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American Grand Prix driver Pete Aron is fired by his Jordan-BRM racing team after a crash at Monaco that injures his British teammate, Scott Stoddard. While Stoddard struggles to recover, Aron begins to drive for the Japanese Yamura team, and becomes romantically involved with Stoddard's estranged wife.Written by
Damian Penny <firstname.lastname@example.org>
The camera's shadow can be briefly seen on the racetrack as Scott and Pete duel wheel to wheel, passing and re-passing each other using drafting. See more »
Jordan says I was blocking Stoddard. Said I didn't give him a signal to pass.
Of course I did. The gear box froze coming out of the tunnel and I waved him through. Got on the brakes, locked up, and threw me in front of him. Next thing I knew, I was in the Mediterranean.
What are you going to do now?
I don't know. Gotta' get a ride for the rest of the season. I don't know where.
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I won't bore you with the plotline; you can get all that elsewhere. The main reason one should see this film is for the camera effects. And remember too -- these were all done the hard way; there was no computer imaging back in 1966!
If you get the chance to see this in a theater, DO NOT BE LATE!! The opening -- with the driver plugging his ears with cotton before putting on his helmet -- is aptly appropriate. The split-screen and multiple-image effects are first seen in the opening and crop up throughout the movie -- and always to good advantage, not just a "gee whiz, look what we can do" use of technique and technology. ESPN and the other networks, in their NASCAR telecasts, have just now started to adopt techniques first used by Frankenheimer 30-plus years ago.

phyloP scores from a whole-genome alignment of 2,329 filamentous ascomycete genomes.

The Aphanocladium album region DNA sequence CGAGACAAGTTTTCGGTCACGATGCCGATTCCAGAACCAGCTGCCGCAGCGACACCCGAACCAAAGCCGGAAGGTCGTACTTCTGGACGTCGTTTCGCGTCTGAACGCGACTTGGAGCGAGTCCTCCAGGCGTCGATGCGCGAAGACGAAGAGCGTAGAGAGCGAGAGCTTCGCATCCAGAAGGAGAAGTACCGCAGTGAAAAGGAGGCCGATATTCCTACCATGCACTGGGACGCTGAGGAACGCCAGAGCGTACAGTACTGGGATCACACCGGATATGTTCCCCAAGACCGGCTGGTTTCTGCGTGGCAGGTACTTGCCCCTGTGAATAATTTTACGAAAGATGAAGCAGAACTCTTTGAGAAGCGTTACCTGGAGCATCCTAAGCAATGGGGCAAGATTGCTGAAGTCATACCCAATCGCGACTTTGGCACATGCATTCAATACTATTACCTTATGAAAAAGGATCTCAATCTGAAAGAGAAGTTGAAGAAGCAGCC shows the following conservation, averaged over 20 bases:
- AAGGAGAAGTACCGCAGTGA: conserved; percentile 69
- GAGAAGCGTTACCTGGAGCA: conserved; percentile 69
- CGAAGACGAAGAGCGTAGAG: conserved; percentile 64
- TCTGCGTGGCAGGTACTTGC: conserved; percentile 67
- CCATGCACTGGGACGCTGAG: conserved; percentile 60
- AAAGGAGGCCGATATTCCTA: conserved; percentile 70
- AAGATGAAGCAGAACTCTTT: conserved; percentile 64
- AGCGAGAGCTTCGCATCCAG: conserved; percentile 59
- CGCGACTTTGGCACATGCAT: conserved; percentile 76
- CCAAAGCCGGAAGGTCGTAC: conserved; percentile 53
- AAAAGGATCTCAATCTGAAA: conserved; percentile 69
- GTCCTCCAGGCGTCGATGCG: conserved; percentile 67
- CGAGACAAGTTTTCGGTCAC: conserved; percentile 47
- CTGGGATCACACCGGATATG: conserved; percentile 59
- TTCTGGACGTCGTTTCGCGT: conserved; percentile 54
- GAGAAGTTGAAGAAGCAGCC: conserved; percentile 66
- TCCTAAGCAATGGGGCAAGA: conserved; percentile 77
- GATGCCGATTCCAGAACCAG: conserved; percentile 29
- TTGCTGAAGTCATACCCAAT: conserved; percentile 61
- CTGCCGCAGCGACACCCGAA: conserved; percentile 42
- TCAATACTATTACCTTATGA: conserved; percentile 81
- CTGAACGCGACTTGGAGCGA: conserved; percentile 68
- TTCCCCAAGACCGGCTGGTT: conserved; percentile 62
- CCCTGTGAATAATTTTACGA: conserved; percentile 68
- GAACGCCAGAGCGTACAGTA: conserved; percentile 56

One of the best scenes in the film is in the early minutes. You are actually *in* the cockpit of a F-1 car as it spins out of control, slides off the track, and launches itself into the harbor. I might add that this was *NOT* done with models, but used real, full-sized cars and took long hours to produce -- and these were truly "state-of-the-art" effects in 1966 (I won't give away the secrets here but will say that if you can locate a copy of the appropriate issue of "Popular Mechanics" [March 1966?] you will enjoy the article about the film and the techniques). The end result was about 15 seconds of some of the best racing footage committed to film. Needless to say, this is a very quick-running sequence!
I saw this picture in Cinerama in 1966, and I too echo the sentiment for a re-release of this picture to the large screen. More is the pity that Cinerama is no more. There are few pictures where Cinerama could be used to its fullest advantage; the in-car and on-track sequences of this film, however, were some of those.
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